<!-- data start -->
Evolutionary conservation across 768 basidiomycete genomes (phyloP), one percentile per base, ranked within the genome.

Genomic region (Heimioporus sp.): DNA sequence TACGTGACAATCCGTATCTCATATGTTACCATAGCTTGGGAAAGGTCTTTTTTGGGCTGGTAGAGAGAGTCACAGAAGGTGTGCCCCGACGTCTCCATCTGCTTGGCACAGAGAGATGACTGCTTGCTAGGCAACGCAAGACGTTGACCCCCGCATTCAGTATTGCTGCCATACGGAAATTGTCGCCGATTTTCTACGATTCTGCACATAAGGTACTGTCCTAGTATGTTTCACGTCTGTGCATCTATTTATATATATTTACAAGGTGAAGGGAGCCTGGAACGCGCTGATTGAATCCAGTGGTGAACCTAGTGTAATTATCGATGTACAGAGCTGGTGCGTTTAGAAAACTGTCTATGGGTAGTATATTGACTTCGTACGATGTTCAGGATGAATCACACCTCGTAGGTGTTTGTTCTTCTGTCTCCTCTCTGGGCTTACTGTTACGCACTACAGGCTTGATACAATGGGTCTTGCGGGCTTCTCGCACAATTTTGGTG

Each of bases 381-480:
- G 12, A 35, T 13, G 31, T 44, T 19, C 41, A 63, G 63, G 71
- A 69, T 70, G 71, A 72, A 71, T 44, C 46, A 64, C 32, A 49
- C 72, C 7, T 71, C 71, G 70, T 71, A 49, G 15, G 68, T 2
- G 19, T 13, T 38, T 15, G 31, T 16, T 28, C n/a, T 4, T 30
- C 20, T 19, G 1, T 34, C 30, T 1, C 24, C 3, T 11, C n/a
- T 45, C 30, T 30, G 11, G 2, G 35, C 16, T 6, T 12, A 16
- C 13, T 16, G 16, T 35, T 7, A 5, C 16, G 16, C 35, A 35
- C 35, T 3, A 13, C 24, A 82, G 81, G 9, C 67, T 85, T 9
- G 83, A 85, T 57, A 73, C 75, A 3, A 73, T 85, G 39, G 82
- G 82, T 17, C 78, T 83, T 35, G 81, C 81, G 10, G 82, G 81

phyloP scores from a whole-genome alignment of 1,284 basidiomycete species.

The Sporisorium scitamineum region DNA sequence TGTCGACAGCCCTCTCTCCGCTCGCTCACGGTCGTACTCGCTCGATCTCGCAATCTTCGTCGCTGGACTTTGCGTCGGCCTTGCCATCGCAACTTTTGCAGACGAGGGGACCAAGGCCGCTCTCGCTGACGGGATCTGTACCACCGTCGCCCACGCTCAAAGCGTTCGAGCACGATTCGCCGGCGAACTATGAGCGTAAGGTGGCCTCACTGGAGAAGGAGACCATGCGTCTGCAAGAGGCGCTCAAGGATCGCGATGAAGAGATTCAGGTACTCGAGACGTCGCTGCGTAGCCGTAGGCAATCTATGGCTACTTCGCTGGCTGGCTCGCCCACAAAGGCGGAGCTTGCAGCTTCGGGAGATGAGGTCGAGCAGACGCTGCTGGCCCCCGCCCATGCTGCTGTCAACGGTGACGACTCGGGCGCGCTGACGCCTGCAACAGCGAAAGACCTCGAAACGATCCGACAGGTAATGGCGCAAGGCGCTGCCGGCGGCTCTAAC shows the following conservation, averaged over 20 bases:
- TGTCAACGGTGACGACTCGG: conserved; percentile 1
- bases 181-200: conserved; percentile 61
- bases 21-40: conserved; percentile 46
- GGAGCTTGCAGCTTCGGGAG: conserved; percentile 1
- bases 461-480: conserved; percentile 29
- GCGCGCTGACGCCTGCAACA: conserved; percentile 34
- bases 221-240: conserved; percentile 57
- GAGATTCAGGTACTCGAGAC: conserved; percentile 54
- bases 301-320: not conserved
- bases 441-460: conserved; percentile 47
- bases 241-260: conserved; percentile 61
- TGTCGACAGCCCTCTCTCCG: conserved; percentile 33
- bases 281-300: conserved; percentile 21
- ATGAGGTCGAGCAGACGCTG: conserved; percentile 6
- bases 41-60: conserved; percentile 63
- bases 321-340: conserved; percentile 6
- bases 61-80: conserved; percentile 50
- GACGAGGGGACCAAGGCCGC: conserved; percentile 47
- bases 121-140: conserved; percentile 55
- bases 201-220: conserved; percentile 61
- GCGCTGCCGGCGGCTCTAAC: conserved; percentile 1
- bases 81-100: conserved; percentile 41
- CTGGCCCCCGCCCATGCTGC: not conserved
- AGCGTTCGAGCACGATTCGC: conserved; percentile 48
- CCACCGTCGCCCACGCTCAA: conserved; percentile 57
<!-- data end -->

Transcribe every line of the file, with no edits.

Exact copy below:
Evolutionary conservation across 768 basidiomycete genomes (phyloP), one percentile per base, ranked within the genome.

Genomic region (Heimioporus sp.): DNA sequence TACGTGACAATCCGTATCTCATATGTTACCATAGCTTGGGAAAGGTCTTTTTTGGGCTGGTAGAGAGAGTCACAGAAGGTGTGCCCCGACGTCTCCATCTGCTTGGCACAGAGAGATGACTGCTTGCTAGGCAACGCAAGACGTTGACCCCCGCATTCAGTATTGCTGCCATACGGAAATTGTCGCCGATTTTCTACGATTCTGCACATAAGGTACTGTCCTAGTATGTTTCACGTCTGTGCATCTATTTATATATATTTACAAGGTGAAGGGAGCCTGGAACGCGCTGATTGAATCCAGTGGTGAACCTAGTGTAATTATCGATGTACAGAGCTGGTGCGTTTAGAAAACTGTCTATGGGTAGTATATTGACTTCGTACGATGTTCAGGATGAATCACACCTCGTAGGTGTTTGTTCTTCTGTCTCCTCTCTGGGCTTACTGTTACGCACTACAGGCTTGATACAATGGGTCTTGCGGGCTTCTCGCACAATTTTGGTG

Each of bases 381-480:
- G 12, A 35, T 13, G 31, T 44, T 19, C 41, A 63, G 63, G 71
- A 69, T 70, G 71, A 72, A 71, T 44, C 46, A 64, C 32, A 49
- C 72, C 7, T 71, C 71, G 70, T 71, A 49, G 15, G 68, T 2
- G 19, T 13, T 38, T 15, G 31, T 16, T 28, C n/a, T 4, T 30
- C 20, T 19, G 1, T 34, C 30, T 1, C 24, C 3, T 11, C n/a
- T 45, C 30, T 30, G 11, G 2, G 35, C 16, T 6, T 12, A 16
- C 13, T 16, G 16, T 35, T 7, A 5, C 16, G 16, C 35, A 35
- C 35, T 3, A 13, C 24, A 82, G 81, G 9, C 67, T 85, T 9
- G 83, A 85, T 57, A 73, C 75, A 3, A 73, T 85, G 39, G 82
- G 82, T 17, C 78, T 83, T 35, G 81, C 81, G 10, G 82, G 81

phyloP scores from a whole-genome alignment of 1,284 basidiomycete species.

The Sporisorium scitamineum region DNA sequence TGTCGACAGCCCTCTCTCCGCTCGCTCACGGTCGTACTCGCTCGATCTCGCAATCTTCGTCGCTGGACTTTGCGTCGGCCTTGCCATCGCAACTTTTGCAGACGAGGGGACCAAGGCCGCTCTCGCTGACGGGATCTGTACCACCGTCGCCCACGCTCAAAGCGTTCGAGCACGATTCGCCGGCGAACTATGAGCGTAAGGTGGCCTCACTGGAGAAGGAGACCATGCGTCTGCAAGAGGCGCTCAAGGATCGCGATGAAGAGATTCAGGTACTCGAGACGTCGCTGCGTAGCCGTAGGCAATCTATGGCTACTTCGCTGGCTGGCTCGCCCACAAAGGCGGAGCTTGCAGCTTCGGGAGATGAGGTCGAGCAGACGCTGCTGGCCCCCGCCCATGCTGCTGTCAACGGTGACGACTCGGGCGCGCTGACGCCTGCAACAGCGAAAGACCTCGAAACGATCCGACAGGTAATGGCGCAAGGCGCTGCCGGCGGCTCTAAC shows the following conservation, averaged over 20 bases:
- TGTCAACGGTGACGACTCGG: conserved; percentile 1
- bases 181-200: conserved; percentile 61
- bases 21-40: conserved; percentile 46
- GGAGCTTGCAGCTTCGGGAG: conserved; percentile 1
- bases 461-480: conserved; percentile 29
- GCGCGCTGACGCCTGCAACA: conserved; percentile 34
- bases 221-240: conserved; percentile 57
- GAGATTCAGGTACTCGAGAC: conserved; percentile 54
- bases 301-320: not conserved
- bases 441-460: conserved; percentile 47
- bases 241-260: conserved; percentile 61
- TGTCGACAGCCCTCTCTCCG: conserved; percentile 33
- bases 281-300: conserved; percentile 21
- ATGAGGTCGAGCAGACGCTG: conserved; percentile 6
- bases 41-60: conserved; percentile 63
- bases 321-340: conserved; percentile 6
- bases 61-80: conserved; percentile 50
- GACGAGGGGACCAAGGCCGC: conserved; percentile 47
- bases 121-140: conserved; percentile 55
- bases 201-220: conserved; percentile 61
- GCGCTGCCGGCGGCTCTAAC: conserved; percentile 1
- bases 81-100: conserved; percentile 41
- CTGGCCCCCGCCCATGCTGC: not conserved
- AGCGTTCGAGCACGATTCGC: conserved; percentile 48
- CCACCGTCGCCCACGCTCAA: conserved; percentile 57